The Line Formation was the standard formation used by Armies to arrange infantry for (and in) battle. This formation was effective for the application of the Volley Fire technique. It did little to prevent cavalry assaults. An Infantry unit would a "line of battle", by placing several ranks of troops - one in front of the other (facing the enemy). Each rank was approximately "one arms length" from the others front. This was necessary to accommodate the length of the previous ranks rifle (the exception being the front rank). Supervised by Officers and Non-Commissioned Officers, troops were constantly drilled to be able to form this position (both in and out of battle). The last rank of a typical line (17th/18th Century), would be filled with NCOs - armed with Pole Arms or Swords.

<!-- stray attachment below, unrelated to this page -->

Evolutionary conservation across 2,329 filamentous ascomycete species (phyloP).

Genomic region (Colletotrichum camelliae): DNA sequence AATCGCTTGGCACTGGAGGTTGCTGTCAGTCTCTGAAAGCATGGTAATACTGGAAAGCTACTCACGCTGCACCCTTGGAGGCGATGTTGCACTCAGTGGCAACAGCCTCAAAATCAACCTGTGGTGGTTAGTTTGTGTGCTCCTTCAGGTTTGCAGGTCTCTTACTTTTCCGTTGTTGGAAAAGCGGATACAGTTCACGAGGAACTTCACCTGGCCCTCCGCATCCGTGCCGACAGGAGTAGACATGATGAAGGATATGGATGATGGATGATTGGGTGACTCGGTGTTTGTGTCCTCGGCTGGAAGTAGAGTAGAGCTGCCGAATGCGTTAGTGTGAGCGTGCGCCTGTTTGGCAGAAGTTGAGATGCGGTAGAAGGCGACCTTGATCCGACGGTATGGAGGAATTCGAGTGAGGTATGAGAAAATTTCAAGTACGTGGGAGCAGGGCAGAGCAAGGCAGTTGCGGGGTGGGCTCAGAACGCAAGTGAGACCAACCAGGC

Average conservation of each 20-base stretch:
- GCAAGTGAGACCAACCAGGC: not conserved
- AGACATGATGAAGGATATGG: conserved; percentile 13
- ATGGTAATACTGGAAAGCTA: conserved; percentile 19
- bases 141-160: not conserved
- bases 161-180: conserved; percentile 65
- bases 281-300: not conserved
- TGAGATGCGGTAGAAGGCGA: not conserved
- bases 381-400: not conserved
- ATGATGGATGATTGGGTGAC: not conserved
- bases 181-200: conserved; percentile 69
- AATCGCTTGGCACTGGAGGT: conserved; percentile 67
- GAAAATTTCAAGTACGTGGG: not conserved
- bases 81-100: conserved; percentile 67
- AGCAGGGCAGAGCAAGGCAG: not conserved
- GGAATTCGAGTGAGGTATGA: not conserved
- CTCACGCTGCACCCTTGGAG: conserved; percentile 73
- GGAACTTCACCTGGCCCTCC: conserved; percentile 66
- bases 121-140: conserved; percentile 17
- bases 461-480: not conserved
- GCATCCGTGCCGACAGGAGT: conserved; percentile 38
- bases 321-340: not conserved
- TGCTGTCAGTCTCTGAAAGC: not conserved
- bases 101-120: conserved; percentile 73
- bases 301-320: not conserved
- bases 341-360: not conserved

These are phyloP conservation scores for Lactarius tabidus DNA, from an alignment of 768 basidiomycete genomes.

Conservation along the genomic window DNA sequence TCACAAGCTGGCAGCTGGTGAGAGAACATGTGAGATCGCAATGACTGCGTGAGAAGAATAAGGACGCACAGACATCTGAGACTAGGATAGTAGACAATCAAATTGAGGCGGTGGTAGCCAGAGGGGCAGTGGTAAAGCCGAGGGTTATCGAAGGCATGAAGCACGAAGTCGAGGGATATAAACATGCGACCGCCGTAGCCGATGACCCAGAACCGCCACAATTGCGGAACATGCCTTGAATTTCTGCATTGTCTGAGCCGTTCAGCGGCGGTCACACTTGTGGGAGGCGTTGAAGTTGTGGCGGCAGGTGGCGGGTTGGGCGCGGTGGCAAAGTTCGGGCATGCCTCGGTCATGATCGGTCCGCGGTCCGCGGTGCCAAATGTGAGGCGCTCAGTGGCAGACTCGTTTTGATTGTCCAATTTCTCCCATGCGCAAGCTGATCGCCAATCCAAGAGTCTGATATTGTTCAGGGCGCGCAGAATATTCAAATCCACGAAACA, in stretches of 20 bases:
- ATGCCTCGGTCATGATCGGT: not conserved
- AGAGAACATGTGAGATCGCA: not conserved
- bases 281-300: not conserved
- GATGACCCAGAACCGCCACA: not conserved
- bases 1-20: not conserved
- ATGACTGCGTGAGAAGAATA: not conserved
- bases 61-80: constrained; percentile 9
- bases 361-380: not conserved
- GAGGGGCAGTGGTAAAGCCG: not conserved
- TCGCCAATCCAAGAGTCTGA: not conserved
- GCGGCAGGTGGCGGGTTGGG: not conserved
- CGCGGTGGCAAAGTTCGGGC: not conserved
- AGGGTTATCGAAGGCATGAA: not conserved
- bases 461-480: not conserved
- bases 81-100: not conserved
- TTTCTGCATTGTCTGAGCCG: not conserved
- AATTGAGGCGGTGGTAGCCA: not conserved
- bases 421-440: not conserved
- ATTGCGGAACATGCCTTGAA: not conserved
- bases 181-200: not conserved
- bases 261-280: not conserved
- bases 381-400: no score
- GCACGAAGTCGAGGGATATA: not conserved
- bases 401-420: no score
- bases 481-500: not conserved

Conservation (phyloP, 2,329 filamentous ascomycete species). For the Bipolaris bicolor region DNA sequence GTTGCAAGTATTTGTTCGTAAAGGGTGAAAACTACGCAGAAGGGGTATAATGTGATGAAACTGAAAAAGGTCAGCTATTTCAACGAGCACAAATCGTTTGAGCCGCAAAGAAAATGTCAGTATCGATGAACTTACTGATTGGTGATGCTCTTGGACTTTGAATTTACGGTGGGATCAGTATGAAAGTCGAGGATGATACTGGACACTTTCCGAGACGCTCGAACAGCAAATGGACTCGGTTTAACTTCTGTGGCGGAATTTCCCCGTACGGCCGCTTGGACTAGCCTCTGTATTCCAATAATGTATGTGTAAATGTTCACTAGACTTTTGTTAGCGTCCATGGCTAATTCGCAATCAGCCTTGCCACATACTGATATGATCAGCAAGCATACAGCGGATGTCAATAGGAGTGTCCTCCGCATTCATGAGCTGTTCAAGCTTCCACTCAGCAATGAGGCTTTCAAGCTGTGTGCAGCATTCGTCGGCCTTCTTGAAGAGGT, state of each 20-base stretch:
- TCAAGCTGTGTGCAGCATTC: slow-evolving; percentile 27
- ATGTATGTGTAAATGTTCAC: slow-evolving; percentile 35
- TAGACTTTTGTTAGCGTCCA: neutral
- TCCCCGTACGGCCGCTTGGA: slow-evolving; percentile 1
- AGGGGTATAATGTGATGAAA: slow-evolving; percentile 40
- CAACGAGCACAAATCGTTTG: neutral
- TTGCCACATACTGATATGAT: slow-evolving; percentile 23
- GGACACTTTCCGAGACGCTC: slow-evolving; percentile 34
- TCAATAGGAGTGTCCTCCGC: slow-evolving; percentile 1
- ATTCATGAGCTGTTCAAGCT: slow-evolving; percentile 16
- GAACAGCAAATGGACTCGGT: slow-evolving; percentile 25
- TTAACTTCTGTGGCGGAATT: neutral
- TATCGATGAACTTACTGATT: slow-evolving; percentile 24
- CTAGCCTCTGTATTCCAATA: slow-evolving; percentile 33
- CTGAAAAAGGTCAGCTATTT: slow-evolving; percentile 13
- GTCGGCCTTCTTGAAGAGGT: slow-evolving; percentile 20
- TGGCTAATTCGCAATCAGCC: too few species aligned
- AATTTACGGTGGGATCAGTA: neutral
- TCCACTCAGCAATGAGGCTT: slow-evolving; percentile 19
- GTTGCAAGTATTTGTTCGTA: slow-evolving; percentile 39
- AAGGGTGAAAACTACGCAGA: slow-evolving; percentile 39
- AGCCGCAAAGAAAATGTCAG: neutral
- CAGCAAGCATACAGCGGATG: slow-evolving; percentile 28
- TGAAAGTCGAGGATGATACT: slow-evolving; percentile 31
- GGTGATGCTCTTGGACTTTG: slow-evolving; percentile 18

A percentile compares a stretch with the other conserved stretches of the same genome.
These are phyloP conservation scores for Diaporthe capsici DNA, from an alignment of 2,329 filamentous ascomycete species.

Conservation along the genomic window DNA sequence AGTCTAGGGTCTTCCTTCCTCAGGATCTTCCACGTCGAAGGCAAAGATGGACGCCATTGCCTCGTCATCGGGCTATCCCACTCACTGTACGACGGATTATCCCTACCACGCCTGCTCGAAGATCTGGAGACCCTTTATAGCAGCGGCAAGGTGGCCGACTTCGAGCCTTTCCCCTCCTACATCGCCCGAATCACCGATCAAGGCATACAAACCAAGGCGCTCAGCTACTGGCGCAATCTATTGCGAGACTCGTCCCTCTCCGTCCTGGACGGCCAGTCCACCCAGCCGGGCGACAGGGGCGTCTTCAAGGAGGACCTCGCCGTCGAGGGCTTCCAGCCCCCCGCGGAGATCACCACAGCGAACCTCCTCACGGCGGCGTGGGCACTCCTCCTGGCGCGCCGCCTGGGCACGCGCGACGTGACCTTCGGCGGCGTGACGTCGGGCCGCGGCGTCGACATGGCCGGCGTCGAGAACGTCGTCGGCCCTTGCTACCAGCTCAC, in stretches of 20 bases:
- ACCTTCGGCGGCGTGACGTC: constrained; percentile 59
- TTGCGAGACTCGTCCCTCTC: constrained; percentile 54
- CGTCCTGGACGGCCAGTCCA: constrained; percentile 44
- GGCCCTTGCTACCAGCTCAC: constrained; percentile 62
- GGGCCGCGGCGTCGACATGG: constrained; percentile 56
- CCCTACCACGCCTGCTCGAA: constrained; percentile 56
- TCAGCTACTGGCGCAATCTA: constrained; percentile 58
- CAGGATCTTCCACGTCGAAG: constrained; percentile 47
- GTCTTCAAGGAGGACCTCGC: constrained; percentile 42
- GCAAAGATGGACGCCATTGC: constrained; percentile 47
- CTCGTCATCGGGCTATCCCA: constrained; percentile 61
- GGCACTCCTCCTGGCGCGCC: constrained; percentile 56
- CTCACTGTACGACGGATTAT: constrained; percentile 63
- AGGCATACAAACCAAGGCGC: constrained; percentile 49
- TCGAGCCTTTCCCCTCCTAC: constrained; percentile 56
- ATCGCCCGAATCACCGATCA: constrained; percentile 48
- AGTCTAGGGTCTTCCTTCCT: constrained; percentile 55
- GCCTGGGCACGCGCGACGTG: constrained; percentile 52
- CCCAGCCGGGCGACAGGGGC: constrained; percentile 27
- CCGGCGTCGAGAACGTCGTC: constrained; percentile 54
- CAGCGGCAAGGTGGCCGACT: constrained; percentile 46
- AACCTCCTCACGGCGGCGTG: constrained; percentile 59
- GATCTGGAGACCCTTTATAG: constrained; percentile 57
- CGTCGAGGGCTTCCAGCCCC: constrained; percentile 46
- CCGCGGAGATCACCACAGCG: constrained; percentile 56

They made sure if a soldier was firing high (or improperly), they could "tap" him to correct fire. They also served to ensure no one ran in battle (from fear). Several downfalls to Line Formations were advancing into a wooded area (which would break the cohesion of the line) and cavalry attacks. The use of Line Formations diminished with the improvement of artillery (rifling). There are modified and limited applications of the Line Formation still used in Modern combat.